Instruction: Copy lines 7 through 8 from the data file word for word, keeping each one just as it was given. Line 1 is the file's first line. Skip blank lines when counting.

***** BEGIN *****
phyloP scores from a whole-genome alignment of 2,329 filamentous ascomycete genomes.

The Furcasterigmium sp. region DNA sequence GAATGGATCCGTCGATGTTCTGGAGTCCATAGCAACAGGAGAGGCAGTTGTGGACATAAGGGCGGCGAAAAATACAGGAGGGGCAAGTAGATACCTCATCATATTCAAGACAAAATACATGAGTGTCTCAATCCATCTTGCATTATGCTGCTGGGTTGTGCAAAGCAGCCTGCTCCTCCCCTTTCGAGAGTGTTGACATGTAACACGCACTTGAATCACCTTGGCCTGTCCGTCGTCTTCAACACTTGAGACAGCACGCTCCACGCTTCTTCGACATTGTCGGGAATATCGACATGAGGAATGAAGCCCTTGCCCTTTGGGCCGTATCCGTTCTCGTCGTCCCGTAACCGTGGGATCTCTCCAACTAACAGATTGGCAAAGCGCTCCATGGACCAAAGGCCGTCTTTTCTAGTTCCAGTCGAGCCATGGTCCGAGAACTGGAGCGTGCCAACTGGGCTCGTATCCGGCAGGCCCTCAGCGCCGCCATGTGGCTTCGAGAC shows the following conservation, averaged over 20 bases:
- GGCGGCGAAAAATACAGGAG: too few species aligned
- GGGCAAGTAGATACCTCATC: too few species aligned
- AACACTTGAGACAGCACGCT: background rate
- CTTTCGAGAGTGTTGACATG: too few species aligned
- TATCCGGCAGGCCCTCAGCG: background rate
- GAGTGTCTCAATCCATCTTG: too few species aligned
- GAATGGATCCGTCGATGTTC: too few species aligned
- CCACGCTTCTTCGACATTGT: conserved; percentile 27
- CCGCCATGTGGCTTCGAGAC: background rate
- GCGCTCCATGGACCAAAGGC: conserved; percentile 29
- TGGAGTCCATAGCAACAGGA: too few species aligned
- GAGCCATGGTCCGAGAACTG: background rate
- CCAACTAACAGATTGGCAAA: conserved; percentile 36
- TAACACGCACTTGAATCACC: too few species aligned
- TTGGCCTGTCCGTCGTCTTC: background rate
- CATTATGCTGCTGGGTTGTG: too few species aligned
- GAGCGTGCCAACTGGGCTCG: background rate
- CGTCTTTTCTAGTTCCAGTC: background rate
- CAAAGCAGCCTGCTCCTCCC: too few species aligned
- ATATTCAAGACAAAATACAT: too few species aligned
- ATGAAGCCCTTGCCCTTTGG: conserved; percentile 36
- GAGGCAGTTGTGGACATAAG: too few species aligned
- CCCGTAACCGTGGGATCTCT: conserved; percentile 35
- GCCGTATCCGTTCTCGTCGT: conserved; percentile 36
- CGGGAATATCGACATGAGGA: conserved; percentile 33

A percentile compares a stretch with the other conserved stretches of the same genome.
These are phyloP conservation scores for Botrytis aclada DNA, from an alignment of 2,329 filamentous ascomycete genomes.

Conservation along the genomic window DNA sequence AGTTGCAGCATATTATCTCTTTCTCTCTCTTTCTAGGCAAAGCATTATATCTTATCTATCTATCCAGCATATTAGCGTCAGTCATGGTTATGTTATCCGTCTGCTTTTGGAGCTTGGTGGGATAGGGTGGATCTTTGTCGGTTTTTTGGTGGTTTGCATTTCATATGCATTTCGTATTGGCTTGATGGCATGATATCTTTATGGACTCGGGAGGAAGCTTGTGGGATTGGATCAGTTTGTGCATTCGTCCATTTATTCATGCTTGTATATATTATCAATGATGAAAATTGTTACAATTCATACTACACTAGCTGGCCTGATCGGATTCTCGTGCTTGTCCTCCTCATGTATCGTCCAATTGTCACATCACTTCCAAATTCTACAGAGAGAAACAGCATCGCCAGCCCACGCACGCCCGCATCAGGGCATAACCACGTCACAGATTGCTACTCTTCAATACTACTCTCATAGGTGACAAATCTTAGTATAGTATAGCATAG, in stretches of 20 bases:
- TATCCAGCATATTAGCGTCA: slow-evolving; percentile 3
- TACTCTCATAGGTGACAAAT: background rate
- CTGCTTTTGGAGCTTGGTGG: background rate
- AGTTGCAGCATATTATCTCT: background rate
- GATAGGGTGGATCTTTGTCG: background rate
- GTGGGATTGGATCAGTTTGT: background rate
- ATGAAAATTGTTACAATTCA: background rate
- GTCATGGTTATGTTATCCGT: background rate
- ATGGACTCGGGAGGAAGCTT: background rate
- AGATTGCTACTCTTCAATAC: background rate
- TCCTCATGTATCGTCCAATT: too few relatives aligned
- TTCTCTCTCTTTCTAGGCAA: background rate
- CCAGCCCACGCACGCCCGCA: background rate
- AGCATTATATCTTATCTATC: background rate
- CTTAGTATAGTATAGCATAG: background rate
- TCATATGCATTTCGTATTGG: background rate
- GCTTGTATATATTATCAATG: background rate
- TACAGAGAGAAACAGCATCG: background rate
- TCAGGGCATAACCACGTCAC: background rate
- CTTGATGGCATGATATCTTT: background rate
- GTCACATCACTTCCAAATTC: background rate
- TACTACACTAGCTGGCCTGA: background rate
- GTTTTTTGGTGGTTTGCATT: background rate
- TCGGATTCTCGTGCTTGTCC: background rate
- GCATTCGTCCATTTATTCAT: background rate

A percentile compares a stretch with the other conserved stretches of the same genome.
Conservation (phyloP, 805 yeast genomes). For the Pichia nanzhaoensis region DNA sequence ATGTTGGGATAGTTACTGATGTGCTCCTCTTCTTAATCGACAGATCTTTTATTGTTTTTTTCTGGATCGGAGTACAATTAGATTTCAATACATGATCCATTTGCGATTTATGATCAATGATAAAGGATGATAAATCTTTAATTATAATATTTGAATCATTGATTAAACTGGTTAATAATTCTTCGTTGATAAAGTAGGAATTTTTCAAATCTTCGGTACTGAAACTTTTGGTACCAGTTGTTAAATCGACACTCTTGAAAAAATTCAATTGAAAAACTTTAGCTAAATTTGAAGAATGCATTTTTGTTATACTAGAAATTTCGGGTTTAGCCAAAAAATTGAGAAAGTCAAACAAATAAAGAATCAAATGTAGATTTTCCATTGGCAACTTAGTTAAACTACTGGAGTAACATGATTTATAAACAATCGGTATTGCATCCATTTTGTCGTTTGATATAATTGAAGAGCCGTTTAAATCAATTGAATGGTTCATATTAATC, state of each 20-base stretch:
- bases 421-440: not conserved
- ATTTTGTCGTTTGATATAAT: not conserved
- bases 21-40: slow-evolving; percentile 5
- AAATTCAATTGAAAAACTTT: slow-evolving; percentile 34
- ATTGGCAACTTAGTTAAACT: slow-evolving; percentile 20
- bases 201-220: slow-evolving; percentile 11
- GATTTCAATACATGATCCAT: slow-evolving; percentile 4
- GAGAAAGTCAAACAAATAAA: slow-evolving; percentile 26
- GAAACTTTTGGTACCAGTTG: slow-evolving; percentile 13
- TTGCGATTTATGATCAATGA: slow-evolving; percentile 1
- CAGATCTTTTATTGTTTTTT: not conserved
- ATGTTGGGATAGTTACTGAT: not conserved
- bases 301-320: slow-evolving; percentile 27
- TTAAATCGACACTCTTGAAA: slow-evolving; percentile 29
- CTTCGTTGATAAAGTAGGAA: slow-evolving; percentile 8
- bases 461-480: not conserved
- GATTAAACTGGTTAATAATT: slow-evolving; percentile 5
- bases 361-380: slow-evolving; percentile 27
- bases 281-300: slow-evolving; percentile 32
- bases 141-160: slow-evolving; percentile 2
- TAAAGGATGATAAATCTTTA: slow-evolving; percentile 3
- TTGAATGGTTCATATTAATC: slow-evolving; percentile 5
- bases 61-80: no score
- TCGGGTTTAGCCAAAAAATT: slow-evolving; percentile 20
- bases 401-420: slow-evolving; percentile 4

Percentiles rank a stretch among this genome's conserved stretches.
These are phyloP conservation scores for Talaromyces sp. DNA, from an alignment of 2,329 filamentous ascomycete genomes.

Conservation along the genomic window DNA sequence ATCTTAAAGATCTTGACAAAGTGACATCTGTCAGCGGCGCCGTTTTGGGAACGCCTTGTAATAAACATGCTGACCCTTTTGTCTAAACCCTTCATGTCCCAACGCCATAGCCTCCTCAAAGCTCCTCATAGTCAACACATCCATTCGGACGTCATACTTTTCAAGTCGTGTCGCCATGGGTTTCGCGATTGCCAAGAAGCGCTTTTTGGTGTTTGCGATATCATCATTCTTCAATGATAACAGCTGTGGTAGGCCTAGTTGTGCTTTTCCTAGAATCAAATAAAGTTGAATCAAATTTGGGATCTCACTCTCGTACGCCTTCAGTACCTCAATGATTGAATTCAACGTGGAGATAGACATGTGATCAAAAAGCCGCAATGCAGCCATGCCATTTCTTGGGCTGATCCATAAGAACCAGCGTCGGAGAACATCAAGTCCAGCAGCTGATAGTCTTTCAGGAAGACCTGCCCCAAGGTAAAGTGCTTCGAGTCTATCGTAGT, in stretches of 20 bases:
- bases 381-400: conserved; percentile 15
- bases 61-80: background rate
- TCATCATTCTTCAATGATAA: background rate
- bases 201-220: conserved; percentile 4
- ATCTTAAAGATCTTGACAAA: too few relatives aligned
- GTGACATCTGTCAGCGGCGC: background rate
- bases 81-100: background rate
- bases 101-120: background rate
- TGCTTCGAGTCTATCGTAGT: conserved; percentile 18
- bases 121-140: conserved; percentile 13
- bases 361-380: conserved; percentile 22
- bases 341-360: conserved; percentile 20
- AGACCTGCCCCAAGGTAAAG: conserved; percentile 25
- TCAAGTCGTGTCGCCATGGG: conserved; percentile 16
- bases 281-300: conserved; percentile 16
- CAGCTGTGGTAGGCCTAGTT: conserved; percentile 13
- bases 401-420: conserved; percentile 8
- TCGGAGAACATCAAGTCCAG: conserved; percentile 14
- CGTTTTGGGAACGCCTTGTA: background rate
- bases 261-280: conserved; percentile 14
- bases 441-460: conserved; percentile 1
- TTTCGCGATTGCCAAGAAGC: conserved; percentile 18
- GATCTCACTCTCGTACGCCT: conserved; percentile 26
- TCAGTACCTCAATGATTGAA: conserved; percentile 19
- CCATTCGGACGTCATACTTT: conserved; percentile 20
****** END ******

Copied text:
- TATCCGGCAGGCCCTCAGCG: background rate
- GAGTGTCTCAATCCATCTTG: too few species aligned